With Amygdala, Burning Gloom showcase an alchemic ability to bolster their strain of doom metal with influences as discordant as turn of the century alternative metal, desert rock, and black metal. The result is one of 2019’s most listenable heavy music releases.
I’ve been on a doom metal kick recently, exploring its dreary soundscapes and moods. The prevalence of experimentation I encountered completely defied my expectations and previous perceptions of the genre. In most albums I listened to there was a melting pot of sounds, the usual suspects being doom, sludge, desert rock, post-metal, and shoegaze. Structured around a core of Sabbath-esque, fuzzed-out, plodding riffage, these bands varied in their ratio of influences, intensity, and tempo. Recently my doom binge exposed me to an unfamiliar band, Burning Gloom, and their new album Amygdala. What followed was a listening experience that consumed me with its exploratory nature… and surprised me with sheer accessibility.
Burning Gloom are an Italian four-piece in the midst of reinvention. Having released two full-lengths under their previous iteration as My Home On Trees, Amygdala marks the beginning of a conscious change. In the band’s own words:
‘Mystic trees and stoner blues didn’t represent us anymore, after the first album we started to look for darker atmospheres and heavier sounds; we decided to not continue with two guitars, but to have just one and we felt closer to doom metal and far enough from any psychedelic rock and blues appeals we had before. A different mood, more melancholic, more and louder screaming voices. All this became the new attitude, closer to doom and sludge metal and quite distant from usual stoner rock.‘
A statement the band arguably delivers on, albeit with interesting digressions and surprises along the way.
Boldly opening with a two-parter – “The Tower I & II” – no time is wasted getting things started. “The Tower I” is a relatively brisk track, clocking in at around two-and-a-half minutes. Fuzzy desert rock riffs gallop with urgency as vocalist Laura Mancini belts husky notes over stop-start grooves, immediately calling to mind the more upbeat stylings of early Alice in Chains. It’s an explosive start, though one that brings little new to the doomy table. “The Tower II”, however, fares considerably better. It cleverly utilizes a motif from its predecessor to much greater effect, wrapping its signature riff in a concoction of menacing shrieked and whispered vocals, bass-heavy rumbling and rolling, and transitions between rock n’ roll groove and venomous chugging. It’s a great track, one that much better showcases what the band has to offer.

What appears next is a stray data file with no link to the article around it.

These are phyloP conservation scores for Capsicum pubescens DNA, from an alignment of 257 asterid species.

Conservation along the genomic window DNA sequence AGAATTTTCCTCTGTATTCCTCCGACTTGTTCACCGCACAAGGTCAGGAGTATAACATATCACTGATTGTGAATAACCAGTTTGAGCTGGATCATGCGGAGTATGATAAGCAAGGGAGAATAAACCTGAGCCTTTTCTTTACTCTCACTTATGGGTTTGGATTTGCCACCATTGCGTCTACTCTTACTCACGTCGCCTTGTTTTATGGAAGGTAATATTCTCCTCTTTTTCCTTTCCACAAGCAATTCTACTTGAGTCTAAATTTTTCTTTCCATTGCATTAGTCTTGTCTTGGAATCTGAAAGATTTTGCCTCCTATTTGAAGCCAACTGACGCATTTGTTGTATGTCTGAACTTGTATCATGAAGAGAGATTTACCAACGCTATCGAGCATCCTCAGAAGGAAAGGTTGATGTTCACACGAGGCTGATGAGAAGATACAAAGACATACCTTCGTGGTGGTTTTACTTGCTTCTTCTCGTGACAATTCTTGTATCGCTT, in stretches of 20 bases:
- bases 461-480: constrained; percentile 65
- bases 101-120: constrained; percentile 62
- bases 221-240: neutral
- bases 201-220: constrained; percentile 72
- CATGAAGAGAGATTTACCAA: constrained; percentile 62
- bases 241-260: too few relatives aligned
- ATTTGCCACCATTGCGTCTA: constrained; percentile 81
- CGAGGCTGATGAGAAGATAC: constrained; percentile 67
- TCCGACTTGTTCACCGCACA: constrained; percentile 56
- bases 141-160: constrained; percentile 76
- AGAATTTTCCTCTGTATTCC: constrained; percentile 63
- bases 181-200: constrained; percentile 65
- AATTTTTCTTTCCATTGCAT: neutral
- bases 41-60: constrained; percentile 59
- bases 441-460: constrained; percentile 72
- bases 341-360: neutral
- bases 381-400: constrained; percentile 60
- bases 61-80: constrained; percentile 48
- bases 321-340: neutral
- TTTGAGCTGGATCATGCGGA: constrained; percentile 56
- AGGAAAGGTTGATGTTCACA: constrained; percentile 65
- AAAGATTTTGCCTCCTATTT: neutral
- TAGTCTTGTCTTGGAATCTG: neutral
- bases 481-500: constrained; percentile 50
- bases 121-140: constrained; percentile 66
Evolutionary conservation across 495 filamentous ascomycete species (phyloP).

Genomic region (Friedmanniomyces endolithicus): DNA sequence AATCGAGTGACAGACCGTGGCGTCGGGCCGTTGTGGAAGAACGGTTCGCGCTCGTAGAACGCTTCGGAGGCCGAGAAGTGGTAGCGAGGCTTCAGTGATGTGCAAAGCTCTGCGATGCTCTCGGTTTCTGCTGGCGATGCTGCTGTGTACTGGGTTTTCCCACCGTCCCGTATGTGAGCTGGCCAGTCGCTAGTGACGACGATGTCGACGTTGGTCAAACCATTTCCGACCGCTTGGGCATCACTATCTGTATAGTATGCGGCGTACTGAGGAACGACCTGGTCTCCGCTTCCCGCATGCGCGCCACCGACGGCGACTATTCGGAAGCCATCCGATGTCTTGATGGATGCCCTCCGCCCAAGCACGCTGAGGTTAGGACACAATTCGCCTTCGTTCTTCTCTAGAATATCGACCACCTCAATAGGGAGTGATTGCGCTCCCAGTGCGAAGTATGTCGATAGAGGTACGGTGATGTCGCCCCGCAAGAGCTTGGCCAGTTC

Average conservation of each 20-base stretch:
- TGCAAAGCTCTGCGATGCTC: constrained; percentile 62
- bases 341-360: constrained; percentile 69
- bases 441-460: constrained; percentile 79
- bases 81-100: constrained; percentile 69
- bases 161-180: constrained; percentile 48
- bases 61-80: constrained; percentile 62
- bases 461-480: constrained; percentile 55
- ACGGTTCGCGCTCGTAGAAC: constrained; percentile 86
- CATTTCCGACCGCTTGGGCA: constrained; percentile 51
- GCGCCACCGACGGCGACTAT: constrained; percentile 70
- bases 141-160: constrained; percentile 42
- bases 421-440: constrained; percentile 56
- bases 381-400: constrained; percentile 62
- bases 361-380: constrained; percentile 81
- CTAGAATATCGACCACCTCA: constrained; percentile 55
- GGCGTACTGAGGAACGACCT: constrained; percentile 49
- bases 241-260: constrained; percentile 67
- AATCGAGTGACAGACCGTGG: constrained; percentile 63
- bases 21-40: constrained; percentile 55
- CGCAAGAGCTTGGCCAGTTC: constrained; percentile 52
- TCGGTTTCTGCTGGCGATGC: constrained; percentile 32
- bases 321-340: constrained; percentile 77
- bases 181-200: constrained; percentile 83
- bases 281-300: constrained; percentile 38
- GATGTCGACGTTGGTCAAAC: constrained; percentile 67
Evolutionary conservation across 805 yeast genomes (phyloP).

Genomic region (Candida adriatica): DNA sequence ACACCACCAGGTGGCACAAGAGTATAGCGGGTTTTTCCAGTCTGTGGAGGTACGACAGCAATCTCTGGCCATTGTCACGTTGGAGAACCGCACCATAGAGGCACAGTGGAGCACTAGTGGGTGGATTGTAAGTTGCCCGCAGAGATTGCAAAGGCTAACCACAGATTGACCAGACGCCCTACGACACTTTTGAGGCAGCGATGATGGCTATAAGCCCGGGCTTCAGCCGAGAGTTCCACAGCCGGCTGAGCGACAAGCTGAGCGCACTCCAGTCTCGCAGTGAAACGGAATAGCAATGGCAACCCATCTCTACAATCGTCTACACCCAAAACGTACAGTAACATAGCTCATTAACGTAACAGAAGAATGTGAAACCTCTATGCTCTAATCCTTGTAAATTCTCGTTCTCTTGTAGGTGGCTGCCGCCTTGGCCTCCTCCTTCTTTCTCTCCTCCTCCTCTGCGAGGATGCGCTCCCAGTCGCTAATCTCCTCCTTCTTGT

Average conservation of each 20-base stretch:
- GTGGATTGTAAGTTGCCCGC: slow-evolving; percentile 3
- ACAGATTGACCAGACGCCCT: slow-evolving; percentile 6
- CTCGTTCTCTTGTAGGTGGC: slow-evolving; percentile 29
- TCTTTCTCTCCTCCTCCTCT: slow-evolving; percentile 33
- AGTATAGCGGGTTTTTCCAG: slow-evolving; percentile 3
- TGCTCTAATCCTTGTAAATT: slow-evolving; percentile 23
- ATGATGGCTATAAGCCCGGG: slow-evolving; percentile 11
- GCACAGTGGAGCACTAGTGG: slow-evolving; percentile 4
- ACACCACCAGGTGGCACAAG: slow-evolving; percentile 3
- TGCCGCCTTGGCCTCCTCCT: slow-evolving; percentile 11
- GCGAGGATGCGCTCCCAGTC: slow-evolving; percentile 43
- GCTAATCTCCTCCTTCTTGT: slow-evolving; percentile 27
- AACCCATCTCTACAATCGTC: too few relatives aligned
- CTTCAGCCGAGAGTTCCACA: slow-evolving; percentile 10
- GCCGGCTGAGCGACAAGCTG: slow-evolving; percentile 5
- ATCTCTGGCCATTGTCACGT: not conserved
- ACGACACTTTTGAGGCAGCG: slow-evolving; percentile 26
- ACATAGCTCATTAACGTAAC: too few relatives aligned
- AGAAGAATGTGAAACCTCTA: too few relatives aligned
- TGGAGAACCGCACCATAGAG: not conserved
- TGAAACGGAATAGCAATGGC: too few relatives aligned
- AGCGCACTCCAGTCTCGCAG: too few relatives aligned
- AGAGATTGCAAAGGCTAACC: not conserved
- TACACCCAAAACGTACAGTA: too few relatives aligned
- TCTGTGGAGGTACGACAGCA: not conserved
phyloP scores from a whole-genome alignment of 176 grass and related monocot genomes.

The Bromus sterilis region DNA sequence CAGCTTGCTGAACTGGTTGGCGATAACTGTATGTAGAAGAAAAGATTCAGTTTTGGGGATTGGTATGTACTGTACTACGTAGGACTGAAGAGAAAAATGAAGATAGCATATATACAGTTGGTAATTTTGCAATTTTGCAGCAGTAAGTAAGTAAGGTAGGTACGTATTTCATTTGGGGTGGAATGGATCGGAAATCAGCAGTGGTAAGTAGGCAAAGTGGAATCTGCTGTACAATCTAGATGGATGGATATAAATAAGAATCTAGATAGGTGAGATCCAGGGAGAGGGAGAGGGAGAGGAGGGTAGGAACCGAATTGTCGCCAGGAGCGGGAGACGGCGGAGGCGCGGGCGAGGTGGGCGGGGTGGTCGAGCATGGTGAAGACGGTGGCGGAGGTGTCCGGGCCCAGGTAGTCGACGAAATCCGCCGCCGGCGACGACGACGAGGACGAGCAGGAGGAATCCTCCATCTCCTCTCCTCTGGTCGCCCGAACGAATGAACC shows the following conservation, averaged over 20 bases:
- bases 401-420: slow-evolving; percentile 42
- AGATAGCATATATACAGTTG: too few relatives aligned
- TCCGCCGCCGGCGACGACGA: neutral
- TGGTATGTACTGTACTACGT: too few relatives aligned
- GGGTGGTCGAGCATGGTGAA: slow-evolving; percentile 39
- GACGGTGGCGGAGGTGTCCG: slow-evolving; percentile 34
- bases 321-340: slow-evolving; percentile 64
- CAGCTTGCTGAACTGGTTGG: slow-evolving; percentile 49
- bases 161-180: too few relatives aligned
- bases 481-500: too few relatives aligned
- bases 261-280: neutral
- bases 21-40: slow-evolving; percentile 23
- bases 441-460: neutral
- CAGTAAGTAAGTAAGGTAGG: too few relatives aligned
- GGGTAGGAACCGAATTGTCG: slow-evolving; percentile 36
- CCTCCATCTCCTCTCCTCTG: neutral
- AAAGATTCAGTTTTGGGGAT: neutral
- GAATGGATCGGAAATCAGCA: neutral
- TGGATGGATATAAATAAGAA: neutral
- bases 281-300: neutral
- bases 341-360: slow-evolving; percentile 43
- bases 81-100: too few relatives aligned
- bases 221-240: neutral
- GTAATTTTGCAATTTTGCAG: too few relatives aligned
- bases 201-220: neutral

It’s track three – “Eremite” – where Burning Gloom introduces the elements that ultimately distinguish them from their brethren. Grungy vocals intertwine with reverb-heavy, pseudo-surf riffage that’s been slowed down and warped into trippy auditory waterways. These sounds slink upwards with increasing intensity, before crashing down in distorted desert rock percussion. The track then unfolds with an ominous buildup, the bass sitting prominently in the mix only to crash down thunderously again, eventually closing with screeching rage not so far removed in style from black metal. It’s a formula that comes to define the record with similar sonic concoctions showing up again in the tracks “Nightmares”, “Warden”, and epic closer “Obsessive Compulsive Disorder”.
It’s in the mixing of these elements that make Amygdala such a compelling listen. The cocktail of trippy guitar play, subtle Middle-Eastern influences, grunge vocals, desert rock chugging, and occasional lo-fi screaming spring to mind an eclectic group of artists I never conceived of bringing together in the same sentence. “Warden” reminded me of Drowning Pool in its reverb-heavy catchiness, “Nightmares” of Melechesh in its later moments of Arabian-tinged ferocity, and the vocals throughout the record of Alice in Chains and Guano Apes. The unlikeliest of intersections. While the musical references I evoke are rooted in my own tastes and listening experiences – particularly in my unashamed fondness for turn-of-the-century alternative metal – the fact that such comparisons are possible speak to the playful crossover nature on display here. In a competitive scene with numerous talented bands, it’s Burning Gloom’s ability to bring together a variety of elements, match them together cohesively, and appeal to an unlikely cross-section of consumers that makes them shine amongst the crowd.
Where Amygdala falters, if anywhere, is in the execution of its doominess. Absent is the darkness and desolation expected from their description of the album, and of the doom genre in general. There’s too much power, swagger, and brash confidence on display in the vocal delivery and some of the grooves. Moreover, despite the band’s claim to the contrary, the album feels less like a step away from stoner rock towards doom, and more like a broadening of their desert palette. These are minor incongruences, highly subjective and perhaps irrelevant, but they came to mind while listening nonetheless.
Amygdala is an excellent record. It will no doubt appeal to more than just fans of desert rock, doom metal, and other associated genres. The songwriting is dynamic, catchy, and carefully crafted. It’s an immersive experience, though perhaps listeners seeking something darker in their doom will be disappointed. However, with a re-alignment of expectations, I suspect that even those initially disappointed will find something to love on Burning Gloom’s powerful reinvention.